- Recognize your strengths as a Thought Leader. Often, leaders aren’t necessarily aware of the unique talents that give them an advantage in their industry until asked. Reflect on what topics you know best and how to input your insights to humanize your materials, make them original and more engaging for your audience.
Case Study: How Strategic Content Marketing Can Broaden Your Audience
In our client strategy calls, our team will interview our expert clients to learn about their industry expertise and find out what’s meaningful to them, their business, and then identify who we believe to be their target audience. We use these insights to inspire our content subject matter and tone to create impactful content for their current and potential consumers.
For example, our client, Dr. Nitin Desai, approached our strategy team to create content to promote his COVID Pre-Check app. His innovative software is intended to help employers ensure their employees who enter the office are COVID-free, providing a safe environment by eliminating the chance of spread.
Our team of strategists recognized that with Dr. Desai’s thorough professional knowledge around the COVID-19 virus, he had the potential to become a reliable voice in a culture of people seeking answers. We created content for Dr. Desai that focused on sharing COVID-related insights to reach a wider audience, which has been a successful mission. Our thoroughly planned content reflected his industry expertise, which brought him attention from various media outlets and publications, including Forbes.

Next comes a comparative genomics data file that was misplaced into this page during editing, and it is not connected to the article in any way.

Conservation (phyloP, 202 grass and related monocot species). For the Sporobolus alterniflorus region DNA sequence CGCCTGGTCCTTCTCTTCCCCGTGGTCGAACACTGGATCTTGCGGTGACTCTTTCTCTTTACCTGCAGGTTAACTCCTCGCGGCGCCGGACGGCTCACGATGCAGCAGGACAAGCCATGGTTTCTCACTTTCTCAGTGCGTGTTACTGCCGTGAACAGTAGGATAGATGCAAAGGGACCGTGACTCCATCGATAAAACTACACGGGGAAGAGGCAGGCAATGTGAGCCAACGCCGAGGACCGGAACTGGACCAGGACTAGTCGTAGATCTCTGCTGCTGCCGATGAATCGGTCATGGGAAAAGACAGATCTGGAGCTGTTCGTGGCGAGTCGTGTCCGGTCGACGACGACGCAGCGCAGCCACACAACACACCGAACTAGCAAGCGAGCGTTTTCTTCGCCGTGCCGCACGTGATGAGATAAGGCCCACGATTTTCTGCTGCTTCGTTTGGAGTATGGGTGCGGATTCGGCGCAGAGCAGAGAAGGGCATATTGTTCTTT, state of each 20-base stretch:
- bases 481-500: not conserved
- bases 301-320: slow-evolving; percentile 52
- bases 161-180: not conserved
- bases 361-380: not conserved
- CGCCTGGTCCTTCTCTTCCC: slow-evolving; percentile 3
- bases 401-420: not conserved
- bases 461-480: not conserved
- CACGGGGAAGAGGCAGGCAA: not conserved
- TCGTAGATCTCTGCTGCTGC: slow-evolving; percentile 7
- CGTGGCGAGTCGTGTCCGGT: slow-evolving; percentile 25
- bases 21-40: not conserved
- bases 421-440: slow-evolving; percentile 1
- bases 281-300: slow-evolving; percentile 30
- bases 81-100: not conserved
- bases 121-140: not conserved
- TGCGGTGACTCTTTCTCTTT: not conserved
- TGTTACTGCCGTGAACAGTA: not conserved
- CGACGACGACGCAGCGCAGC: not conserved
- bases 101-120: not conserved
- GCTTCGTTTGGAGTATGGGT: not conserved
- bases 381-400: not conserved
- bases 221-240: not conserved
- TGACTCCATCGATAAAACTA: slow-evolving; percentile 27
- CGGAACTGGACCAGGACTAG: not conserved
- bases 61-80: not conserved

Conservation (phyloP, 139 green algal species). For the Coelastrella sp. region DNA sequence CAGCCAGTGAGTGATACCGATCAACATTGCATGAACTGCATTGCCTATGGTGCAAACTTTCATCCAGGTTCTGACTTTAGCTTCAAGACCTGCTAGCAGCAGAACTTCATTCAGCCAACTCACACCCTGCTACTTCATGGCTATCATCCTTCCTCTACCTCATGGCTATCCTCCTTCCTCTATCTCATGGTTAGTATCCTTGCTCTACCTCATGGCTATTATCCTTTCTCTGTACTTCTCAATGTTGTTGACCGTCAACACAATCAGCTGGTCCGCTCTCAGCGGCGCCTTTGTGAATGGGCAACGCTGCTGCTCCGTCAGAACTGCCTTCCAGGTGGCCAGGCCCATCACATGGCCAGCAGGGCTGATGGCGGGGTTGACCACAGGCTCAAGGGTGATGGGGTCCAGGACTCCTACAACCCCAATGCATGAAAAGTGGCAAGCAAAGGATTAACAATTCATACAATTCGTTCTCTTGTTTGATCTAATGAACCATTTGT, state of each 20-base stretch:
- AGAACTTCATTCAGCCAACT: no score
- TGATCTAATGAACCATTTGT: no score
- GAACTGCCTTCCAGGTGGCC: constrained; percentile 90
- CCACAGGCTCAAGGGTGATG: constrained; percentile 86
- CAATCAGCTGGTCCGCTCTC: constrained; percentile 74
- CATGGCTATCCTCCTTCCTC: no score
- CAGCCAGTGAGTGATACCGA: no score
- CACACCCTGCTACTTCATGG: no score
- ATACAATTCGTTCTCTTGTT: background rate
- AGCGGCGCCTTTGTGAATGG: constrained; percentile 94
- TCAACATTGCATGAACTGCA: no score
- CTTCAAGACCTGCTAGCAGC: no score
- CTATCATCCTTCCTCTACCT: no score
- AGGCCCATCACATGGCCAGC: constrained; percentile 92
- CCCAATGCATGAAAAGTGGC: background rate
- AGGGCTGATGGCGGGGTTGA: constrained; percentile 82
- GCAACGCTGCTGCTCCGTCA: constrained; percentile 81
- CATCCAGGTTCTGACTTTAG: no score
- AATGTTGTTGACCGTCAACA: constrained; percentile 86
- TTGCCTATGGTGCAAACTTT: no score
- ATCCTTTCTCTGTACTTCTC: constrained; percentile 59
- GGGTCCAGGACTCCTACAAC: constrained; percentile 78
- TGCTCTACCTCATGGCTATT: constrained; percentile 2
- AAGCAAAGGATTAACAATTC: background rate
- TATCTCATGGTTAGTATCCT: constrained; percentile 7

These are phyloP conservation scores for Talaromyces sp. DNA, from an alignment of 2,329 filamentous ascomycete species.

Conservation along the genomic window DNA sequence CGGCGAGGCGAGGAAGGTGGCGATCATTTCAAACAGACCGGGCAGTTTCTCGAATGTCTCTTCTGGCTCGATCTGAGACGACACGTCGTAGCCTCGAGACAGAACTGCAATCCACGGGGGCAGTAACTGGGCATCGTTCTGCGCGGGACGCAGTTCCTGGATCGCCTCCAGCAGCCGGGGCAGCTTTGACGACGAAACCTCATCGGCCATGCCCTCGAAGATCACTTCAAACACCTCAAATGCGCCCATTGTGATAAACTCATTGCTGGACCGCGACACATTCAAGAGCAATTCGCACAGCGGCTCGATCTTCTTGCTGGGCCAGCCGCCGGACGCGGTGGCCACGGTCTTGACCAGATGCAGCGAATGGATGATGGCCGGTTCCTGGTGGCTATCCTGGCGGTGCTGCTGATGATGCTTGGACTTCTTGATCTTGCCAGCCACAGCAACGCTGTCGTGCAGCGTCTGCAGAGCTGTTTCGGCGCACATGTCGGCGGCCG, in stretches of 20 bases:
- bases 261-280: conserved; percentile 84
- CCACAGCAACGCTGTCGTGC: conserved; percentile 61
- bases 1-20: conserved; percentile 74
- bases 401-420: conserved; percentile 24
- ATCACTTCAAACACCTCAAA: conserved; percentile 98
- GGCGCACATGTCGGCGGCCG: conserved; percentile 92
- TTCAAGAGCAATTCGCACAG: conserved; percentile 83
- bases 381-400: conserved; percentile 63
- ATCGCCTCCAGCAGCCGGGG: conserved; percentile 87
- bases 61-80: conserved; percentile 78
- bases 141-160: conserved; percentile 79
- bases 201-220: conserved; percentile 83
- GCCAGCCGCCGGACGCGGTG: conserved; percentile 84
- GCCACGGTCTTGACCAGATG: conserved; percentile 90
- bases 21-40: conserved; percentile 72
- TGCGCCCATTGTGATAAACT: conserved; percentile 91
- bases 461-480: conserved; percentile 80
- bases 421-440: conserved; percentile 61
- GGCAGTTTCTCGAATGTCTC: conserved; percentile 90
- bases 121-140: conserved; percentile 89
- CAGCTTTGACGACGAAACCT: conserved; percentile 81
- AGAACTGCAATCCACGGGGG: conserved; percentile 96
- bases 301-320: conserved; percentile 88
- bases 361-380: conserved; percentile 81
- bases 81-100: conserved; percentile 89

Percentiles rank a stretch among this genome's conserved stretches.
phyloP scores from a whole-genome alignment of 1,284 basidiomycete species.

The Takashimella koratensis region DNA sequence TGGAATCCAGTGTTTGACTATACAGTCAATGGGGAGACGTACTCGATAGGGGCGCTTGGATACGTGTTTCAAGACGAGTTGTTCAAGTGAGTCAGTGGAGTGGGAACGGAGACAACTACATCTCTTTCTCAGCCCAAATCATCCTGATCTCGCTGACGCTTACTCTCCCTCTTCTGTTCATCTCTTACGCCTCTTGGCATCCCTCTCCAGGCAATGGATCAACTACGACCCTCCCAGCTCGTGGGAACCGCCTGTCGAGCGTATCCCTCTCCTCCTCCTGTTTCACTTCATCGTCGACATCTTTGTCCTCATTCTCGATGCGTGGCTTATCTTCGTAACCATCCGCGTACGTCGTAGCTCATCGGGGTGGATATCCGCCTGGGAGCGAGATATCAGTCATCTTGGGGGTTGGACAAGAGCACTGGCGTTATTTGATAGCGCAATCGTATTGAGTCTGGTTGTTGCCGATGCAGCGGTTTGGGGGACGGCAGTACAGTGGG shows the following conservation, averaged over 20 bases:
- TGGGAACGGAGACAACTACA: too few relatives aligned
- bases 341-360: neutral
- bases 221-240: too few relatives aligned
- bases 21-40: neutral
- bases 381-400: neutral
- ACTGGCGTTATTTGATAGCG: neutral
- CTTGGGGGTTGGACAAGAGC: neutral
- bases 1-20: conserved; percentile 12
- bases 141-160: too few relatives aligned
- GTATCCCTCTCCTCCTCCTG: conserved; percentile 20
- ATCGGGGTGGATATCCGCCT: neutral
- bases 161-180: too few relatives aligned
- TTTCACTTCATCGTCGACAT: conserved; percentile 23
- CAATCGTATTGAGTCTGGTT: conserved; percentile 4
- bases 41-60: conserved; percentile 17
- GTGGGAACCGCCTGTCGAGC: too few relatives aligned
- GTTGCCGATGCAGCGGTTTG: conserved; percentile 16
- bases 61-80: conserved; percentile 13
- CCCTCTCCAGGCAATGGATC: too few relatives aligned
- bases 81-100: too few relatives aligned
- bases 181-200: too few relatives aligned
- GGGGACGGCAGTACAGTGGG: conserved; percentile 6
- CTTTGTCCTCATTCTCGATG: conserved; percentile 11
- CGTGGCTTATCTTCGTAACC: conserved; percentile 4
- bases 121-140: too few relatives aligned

By reaching out to our professional content marketing team, Dr. Desai achieved his goal of promoting his groundbreaking app, while also positioning himself as an authoritative voice in his field. Our team learned about his voice, discovered what was meaningful to him and his target audience, and optimized this to create focused, engaging content that broadened his consumer scope.
Ready to Invest In Your Article-Writing.co Thought Leadership Package?
At Article-Writing.co, we understand that you have a lot on your plate. Let us share your voice on your behalf, so you don’t need to add more time to your busy schedule to write your own content marketing. Our strategists and creators will develop a plan to create engaging materials to represent your Thought Leader brand through your own specialized Thought Leadership Package.
Let us help you strengthen and broaden your consumer base for continued professional success. Book a call today.